The existing mechanisms for New York City financing of health insurance for its employees, retirees and their families are no longer viable. The City pays for employee health insurance based on the mandated HIP/HMO rate. In 1984, when the HIP/HMO rate was insufficient to pay for a GHI PPO alternative plan (now called the Comprehensive Benefit Plan or CBP), the City and the Municipal Labor Committee (MLC, a coalition of unions that negotiate with the City over health care) created the Health Insurance Premium Stabilization Fund (Stabilization Fund) to bridge the gap. In the years when the HIP rate was more than enough to cover the CBP costs, the City paid into the Fund and the Fund grew. In years when the GHI plan cost more, the difference has been paid out of the Stabilization Fund. However, in recent years the cost of CBP has consistently been greater than the HIP/HMO rate, and the difference keeps expanding, with no signs of reversal.
In 2014, the City and the MLC agreed on the first of two Health Savings Agreements. Both agreements achieved savings by limiting increases in the HIP/HMO rate without effectively addressing the rising costs of care. The result is that starting in fiscal 2016 the New York City budget has reflected an artificially suppressed health insurance obligation, while costs have continued to rise. There is no foreseeable time when the City’s payments into the Stabilization Fund will be adequate to equalize the difference between CBP costs and the HIP/HMO rate. The Stabilization Fund is guaranteed to run out of money. The savings the City is seeking from transferring retirees to Medicare Advantage will not resolve this issue: health care costs will continue to outpace the suppressed HIP/HMO rate unless action is taken to address rising costs themselves.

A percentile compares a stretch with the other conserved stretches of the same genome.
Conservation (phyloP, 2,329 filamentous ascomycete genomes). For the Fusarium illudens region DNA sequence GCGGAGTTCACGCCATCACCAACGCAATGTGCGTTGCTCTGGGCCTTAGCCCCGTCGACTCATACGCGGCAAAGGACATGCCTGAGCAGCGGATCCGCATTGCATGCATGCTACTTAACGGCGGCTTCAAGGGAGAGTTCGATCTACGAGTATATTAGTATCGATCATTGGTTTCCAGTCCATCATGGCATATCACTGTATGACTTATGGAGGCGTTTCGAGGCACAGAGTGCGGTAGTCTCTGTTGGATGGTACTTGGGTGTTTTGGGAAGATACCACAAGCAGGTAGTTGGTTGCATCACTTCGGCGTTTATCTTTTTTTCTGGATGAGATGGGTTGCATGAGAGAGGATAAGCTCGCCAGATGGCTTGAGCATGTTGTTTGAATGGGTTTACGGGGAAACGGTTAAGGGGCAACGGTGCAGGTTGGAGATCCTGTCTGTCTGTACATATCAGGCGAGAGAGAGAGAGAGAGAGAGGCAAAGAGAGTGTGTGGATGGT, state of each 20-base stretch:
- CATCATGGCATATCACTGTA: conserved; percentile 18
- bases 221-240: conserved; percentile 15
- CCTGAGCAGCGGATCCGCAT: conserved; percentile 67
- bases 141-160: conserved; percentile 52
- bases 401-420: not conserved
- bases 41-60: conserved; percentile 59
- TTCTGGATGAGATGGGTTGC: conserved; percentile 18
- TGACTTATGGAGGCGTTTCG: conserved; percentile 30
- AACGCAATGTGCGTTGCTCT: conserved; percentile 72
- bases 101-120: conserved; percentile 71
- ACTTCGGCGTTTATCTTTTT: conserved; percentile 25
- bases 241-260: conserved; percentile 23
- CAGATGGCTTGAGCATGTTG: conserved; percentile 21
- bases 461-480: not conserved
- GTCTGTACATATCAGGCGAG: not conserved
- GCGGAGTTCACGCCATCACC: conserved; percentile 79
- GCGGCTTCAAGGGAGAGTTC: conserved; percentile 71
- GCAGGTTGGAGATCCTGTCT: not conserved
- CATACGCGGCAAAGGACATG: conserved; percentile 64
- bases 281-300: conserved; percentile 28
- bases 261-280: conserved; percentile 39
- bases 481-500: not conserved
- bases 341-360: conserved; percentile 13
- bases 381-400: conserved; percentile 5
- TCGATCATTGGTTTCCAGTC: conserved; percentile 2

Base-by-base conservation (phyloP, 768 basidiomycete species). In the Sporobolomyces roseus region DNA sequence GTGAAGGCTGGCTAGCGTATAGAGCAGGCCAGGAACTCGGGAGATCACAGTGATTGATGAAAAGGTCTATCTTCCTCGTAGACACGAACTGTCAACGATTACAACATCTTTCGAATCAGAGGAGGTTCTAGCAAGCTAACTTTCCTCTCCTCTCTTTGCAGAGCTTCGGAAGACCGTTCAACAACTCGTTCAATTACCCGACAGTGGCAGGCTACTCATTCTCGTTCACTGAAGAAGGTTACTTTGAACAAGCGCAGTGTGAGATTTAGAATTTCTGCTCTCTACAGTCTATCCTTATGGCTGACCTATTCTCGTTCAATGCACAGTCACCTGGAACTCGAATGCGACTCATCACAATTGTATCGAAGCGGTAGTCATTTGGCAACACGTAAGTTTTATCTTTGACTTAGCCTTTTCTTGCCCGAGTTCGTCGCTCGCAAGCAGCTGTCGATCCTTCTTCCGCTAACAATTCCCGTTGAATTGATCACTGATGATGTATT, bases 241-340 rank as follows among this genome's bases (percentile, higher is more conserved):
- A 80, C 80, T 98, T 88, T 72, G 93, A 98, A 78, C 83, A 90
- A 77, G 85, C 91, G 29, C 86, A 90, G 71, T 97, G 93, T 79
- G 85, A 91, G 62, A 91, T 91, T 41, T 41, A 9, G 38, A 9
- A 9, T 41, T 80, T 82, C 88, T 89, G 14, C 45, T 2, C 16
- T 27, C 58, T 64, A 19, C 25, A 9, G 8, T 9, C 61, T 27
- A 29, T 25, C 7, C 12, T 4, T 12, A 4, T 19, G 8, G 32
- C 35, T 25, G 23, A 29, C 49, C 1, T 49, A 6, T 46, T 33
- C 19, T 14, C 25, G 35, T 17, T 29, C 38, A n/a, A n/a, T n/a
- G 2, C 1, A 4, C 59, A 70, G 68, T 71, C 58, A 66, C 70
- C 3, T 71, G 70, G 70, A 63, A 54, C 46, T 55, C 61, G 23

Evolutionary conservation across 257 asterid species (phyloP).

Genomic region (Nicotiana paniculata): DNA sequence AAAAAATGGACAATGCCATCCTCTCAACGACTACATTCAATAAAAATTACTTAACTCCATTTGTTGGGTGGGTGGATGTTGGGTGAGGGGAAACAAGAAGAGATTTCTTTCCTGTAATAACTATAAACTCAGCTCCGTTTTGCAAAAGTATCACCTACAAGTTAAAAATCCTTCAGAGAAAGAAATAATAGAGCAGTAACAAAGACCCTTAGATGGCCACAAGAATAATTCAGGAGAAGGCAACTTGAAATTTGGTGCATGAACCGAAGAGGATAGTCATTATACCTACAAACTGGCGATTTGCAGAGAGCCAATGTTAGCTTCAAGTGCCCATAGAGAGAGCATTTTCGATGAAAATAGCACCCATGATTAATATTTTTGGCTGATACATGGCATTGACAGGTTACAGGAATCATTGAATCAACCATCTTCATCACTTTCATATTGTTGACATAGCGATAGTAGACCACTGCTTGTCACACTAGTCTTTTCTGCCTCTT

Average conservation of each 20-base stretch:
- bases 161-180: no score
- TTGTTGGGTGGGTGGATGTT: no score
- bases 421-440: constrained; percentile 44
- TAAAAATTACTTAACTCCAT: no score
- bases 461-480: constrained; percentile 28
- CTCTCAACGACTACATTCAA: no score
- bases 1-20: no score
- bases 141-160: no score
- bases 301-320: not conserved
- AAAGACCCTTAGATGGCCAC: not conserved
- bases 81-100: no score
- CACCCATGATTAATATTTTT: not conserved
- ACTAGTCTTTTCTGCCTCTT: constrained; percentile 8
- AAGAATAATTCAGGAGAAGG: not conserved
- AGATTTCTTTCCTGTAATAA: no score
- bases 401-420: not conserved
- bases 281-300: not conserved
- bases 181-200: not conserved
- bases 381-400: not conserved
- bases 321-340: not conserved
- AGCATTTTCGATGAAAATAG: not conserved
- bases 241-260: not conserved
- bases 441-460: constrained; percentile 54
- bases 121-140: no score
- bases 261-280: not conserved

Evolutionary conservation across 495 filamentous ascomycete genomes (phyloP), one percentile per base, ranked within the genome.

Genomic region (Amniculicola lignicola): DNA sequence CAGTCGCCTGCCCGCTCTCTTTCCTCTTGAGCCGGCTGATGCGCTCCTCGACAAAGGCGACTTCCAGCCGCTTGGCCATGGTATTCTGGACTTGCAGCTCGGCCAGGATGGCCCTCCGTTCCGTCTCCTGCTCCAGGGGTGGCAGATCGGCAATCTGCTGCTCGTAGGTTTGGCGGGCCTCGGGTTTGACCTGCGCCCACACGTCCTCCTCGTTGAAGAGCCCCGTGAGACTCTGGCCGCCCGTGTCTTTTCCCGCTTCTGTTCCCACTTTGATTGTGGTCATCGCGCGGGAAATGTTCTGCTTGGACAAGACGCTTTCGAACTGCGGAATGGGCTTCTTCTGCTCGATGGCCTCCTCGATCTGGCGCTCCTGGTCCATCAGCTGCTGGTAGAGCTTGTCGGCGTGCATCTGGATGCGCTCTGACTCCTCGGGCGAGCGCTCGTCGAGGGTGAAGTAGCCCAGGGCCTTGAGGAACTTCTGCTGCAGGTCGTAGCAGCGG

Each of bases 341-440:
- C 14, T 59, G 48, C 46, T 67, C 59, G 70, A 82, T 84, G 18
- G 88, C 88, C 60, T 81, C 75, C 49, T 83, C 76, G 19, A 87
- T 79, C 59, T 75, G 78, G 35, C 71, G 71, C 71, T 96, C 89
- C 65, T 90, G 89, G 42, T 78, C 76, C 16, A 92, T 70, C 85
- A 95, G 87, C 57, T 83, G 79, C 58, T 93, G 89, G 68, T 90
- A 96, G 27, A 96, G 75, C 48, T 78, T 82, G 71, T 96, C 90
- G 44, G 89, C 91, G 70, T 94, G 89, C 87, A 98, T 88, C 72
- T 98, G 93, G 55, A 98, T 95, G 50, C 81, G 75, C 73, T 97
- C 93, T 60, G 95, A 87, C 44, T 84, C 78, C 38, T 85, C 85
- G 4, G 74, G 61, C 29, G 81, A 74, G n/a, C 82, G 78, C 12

The largest driver of the rising costs for City workers’ health insurance is hospital pricing. Compare the rates of reimbursement for doctors with those for hospitals in New York City. Commercial insurance reimburses doctors about the same amount as Medicare does. But the commercial insurance reimbursement rate for hospitals (both inpatient and hospital-based outpatient and ancillary service costs) averages 2.5 times what Medicare pays. New York City could use its regulatory powers and unique market share to lower hospital prices without damaging the capacity to deliver quality care.
1.Buy enough time to develop a sustainable solution.
The City can buy time and sustain the Stabilization Fund over three years by allocating to it budget funding that would otherwise go to the reserves of the Retiree Health Benefits Trust and thereby not have to force NYC retirees onto a Medicare Advantage plan. See “A Resource to Sustain Benefits While NYC Health Benefits are Restructured.”
2.Create a stakeholder’s commission charged with finding a path to control spending.
The problem of rising hospital prices is political, not economic or technical. The City Council should authorize creation of a stakeholder commission to consider alternative approaches to hospital pricing. Members would include NYC elected officials, MLC leadership, union, hospital, physician, and insurance company representatives as well as elected retiree representatives. The Commission should have a sufficient budget to hire experts from academic and consulting groups. Its charge will be simple: develop a consensus plan to equitably limit hospital prices to ensure the city can achieve needed savings in health care spending while continuing to provide high-quality premium-free health insurance options to all City workers, retirees and their families.
3.Develop a sustainable City health insurance funding mechanism.
The commission should also develop recommendations to synchronize and rationalize funding mechanisms for active and retiree employee health insurance while maintaining the municipal unions’ rights to bargain about health insurance.
Click HERE to read this proposal as a PDF.
Published: December 30, 2022 | Last Modified: January 4, 2023